A neck to neck race for leading the capital

Following the last-minute withdrawal of Fidesz' Alexandra Szentkirályi on Friday, the race for the privilege of leading the Hungarian capital ended up being a neck-to-neck one between incumbent mayor, Gergely Karácsony, and his main challenger, Dávid Vitézy, whom Szentkirályi had endorsed.

Dávid Vitézy – Photo: János M. Schmidt / Telex
Dávid Vitézy – Photo: János M. Schmidt / Telex

In the end, Karácsony won by a margin of 324 votes, but since the race was so close, Vitézy announced they would request a recount.

In the early hours of the morning Gergely Karácsony addressed those gathered at the park in front of City Hall: "I know that it's not entirely over yet, but I believe that Budapest will remain a free and solidary city". He said that today's election shows that people no longer want to live in Orbánistan, but that a new era is beginning on the political side critical of the government.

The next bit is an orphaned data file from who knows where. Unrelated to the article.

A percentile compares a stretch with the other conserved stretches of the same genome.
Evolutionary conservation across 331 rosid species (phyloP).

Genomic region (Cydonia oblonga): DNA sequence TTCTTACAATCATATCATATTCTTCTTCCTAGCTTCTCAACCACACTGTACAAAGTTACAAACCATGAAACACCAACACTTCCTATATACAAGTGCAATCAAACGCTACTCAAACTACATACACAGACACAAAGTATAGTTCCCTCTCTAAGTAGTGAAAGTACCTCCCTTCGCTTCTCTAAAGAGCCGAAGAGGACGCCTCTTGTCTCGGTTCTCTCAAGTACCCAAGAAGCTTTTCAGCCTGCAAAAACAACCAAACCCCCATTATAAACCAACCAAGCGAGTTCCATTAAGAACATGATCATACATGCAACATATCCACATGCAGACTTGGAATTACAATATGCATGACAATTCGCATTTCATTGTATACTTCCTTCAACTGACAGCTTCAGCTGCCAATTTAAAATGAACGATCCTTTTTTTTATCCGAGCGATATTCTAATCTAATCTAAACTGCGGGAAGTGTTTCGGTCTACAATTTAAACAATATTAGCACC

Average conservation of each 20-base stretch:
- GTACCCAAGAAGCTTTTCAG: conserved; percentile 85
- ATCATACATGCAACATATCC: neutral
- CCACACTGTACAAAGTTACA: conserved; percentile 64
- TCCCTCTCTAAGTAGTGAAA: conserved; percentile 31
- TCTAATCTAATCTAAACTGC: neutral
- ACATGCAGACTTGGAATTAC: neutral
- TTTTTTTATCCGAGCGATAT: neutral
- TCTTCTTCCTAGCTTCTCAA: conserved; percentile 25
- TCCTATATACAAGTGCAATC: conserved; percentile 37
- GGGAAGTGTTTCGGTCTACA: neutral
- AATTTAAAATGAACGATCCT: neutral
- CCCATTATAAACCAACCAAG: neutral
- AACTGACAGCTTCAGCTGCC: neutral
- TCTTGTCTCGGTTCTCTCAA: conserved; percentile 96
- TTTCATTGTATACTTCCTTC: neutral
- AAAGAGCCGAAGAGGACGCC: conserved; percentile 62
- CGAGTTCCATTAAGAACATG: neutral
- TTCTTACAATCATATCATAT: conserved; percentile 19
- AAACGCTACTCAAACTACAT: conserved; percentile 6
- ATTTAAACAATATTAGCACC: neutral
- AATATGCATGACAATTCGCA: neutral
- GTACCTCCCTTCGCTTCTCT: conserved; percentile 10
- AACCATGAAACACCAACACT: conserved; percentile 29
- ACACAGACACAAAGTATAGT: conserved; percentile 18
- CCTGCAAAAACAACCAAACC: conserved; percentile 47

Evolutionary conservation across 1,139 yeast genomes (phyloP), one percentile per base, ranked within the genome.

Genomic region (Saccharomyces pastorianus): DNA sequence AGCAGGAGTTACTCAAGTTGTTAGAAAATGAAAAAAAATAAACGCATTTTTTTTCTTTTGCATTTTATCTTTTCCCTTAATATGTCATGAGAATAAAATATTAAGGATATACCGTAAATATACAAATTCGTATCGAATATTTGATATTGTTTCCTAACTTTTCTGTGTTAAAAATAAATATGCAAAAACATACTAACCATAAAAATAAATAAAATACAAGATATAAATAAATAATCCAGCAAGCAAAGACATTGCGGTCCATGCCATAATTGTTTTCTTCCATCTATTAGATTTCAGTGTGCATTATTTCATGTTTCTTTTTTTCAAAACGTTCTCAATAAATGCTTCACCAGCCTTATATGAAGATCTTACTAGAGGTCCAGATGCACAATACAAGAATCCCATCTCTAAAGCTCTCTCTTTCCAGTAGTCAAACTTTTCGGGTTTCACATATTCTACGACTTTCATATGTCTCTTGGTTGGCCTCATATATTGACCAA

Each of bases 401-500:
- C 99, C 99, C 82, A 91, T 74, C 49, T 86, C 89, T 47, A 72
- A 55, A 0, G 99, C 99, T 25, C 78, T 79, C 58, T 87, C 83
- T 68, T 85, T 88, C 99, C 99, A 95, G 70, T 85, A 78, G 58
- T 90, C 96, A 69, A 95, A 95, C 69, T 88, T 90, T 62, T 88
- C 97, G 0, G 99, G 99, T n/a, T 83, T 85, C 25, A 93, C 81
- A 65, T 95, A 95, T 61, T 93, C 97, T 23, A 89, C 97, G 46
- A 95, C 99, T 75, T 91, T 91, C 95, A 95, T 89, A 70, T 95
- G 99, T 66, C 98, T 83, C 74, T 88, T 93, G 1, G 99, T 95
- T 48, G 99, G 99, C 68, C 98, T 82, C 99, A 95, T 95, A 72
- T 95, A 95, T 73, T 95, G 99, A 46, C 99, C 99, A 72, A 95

Leader of Two-tailed Dog Party elected mayor in Budapest's 12th district

One definite surprise of the municipal elections is that Gergely Kovács, one of the leaders the Hungarian Two-tailed Dog Party, which started as a joke party, will be the next mayor of Budapest's 12th district.

The district has been a strong right-wing bastion since the mid-1990s, and Fidesz has been consistently in charge of the district both at mayoral and council level since 1998.

Fidesz's Zoltán Pokorni has been the mayor there since 2006, but he has decided not to stand for re-election this year, which opened up a considerable opportunity before the opposition to win the mayor's seat from Fidesz.

Kovács, who had already been a member of the local council in the previous term, likely convinced voters that he would be worth voting for by being very active on several issues related to the district and actively communicated them to the public as well.

Record turnout